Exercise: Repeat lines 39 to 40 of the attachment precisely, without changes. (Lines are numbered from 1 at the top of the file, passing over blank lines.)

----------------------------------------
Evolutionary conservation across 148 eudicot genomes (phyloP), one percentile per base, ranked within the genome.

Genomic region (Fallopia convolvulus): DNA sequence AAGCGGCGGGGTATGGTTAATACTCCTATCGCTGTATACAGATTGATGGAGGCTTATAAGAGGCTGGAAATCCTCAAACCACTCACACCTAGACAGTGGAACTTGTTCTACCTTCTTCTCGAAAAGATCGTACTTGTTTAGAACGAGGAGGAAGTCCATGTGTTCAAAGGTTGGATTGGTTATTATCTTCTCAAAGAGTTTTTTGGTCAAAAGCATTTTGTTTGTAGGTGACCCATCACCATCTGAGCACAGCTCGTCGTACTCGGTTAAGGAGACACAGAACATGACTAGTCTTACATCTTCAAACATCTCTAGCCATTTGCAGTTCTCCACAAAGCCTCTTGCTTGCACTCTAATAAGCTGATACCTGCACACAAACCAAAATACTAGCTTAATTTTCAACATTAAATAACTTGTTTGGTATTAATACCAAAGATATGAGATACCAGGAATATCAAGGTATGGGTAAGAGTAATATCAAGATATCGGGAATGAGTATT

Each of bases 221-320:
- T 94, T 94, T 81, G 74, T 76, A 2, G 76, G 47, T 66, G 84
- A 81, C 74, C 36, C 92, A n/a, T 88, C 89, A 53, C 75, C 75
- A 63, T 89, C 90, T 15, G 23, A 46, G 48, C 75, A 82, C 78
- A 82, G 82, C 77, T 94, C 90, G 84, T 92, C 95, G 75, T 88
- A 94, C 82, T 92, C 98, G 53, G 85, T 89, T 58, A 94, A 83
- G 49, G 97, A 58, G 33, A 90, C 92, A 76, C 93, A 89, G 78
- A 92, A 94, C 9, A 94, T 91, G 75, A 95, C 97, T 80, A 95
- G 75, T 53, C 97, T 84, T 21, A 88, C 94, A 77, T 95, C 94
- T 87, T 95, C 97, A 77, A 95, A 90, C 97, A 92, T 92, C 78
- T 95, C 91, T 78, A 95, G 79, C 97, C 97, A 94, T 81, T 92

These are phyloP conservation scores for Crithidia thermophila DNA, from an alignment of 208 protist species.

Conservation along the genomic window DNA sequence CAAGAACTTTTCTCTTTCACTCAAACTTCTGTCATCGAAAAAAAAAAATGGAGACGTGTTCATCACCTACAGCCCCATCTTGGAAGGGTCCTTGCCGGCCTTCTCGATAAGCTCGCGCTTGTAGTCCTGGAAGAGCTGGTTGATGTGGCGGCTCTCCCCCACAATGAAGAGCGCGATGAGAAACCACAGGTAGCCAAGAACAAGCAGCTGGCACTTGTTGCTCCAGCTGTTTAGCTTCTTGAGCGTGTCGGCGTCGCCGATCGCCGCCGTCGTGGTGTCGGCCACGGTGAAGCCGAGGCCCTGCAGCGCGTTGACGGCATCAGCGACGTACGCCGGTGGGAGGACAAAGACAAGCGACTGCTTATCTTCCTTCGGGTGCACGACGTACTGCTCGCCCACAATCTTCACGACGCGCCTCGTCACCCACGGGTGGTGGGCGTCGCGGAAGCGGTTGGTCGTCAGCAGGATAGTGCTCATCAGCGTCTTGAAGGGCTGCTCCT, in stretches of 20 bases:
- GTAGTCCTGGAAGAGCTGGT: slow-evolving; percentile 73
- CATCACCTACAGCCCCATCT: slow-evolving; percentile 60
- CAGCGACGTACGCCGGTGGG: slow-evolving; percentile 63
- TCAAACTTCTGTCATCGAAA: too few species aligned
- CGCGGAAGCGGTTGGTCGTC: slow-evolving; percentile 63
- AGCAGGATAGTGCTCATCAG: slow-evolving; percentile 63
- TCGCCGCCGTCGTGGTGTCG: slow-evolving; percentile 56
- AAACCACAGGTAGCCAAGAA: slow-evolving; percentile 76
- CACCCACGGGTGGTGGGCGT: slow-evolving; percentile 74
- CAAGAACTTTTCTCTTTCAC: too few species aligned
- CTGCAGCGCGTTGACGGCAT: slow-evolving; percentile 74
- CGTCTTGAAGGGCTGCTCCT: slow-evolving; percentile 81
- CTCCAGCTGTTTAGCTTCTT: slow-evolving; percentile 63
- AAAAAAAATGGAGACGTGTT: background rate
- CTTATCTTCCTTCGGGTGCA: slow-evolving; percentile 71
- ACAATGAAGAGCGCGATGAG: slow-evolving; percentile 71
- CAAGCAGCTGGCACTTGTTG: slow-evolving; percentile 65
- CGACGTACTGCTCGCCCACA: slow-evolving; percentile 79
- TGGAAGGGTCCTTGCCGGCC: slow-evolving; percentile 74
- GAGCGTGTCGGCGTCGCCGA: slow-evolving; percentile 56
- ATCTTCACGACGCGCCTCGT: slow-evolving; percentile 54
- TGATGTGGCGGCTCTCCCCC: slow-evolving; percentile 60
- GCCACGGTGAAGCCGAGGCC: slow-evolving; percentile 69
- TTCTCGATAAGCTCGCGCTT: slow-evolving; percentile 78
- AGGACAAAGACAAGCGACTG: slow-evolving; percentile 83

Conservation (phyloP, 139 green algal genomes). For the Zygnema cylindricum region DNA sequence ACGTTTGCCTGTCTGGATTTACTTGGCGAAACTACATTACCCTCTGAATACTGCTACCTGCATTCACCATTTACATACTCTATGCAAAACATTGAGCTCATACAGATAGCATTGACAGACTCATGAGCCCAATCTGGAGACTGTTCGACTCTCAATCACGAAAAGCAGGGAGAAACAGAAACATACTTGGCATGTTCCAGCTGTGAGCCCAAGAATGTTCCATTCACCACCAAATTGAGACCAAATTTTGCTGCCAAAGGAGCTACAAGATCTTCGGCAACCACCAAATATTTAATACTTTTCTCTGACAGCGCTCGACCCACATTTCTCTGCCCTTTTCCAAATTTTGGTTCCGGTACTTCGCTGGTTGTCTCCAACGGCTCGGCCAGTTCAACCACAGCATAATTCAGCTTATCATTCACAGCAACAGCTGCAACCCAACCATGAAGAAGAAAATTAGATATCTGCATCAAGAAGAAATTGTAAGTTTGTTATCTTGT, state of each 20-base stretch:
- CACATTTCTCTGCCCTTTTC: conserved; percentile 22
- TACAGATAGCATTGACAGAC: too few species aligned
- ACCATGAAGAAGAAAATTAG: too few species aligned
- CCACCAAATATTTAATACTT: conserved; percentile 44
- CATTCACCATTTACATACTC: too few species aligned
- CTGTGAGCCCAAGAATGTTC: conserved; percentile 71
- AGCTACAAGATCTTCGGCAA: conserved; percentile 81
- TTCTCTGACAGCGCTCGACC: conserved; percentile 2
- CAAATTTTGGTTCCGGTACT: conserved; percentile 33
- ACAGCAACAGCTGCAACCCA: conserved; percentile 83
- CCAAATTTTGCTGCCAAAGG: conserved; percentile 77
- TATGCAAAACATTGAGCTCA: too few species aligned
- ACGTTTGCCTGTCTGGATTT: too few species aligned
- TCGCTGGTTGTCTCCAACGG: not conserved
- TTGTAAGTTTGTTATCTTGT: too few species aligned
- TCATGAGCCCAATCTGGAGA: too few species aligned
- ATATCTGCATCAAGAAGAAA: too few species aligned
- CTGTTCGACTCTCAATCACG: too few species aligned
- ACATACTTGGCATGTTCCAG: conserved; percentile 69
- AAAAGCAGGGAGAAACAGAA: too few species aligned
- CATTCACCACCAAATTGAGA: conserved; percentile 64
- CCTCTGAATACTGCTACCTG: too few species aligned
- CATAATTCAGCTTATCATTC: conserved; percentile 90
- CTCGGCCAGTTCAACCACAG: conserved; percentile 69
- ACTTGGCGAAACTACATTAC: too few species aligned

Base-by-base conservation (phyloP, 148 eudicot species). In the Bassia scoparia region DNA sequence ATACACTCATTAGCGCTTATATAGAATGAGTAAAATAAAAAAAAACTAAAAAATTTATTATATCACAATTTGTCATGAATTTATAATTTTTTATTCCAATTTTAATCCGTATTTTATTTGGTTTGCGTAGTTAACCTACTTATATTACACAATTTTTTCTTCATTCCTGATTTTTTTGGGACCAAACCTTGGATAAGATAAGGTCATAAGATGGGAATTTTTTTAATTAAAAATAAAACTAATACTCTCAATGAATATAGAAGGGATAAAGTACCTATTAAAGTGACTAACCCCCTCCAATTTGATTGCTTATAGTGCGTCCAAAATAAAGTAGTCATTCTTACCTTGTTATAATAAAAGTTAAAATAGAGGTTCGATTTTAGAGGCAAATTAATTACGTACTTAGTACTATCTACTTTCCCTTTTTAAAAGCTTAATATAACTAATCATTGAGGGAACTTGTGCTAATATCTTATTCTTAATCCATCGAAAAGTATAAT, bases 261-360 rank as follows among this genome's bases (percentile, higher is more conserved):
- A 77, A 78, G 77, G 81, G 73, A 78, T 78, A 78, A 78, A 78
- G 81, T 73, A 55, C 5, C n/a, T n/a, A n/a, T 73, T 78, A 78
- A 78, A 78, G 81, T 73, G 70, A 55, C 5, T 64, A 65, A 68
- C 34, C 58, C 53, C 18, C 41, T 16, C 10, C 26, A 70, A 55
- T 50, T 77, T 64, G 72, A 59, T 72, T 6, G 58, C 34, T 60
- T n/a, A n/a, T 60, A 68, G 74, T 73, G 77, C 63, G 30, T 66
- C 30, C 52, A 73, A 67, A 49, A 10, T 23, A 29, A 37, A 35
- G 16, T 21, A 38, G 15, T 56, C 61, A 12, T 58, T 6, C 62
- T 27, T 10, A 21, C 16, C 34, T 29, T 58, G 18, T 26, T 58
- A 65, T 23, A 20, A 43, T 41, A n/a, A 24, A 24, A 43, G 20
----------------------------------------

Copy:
- TTCTCGATAAGCTCGCGCTT: slow-evolving; percentile 78
- AGGACAAAGACAAGCGACTG: slow-evolving; percentile 83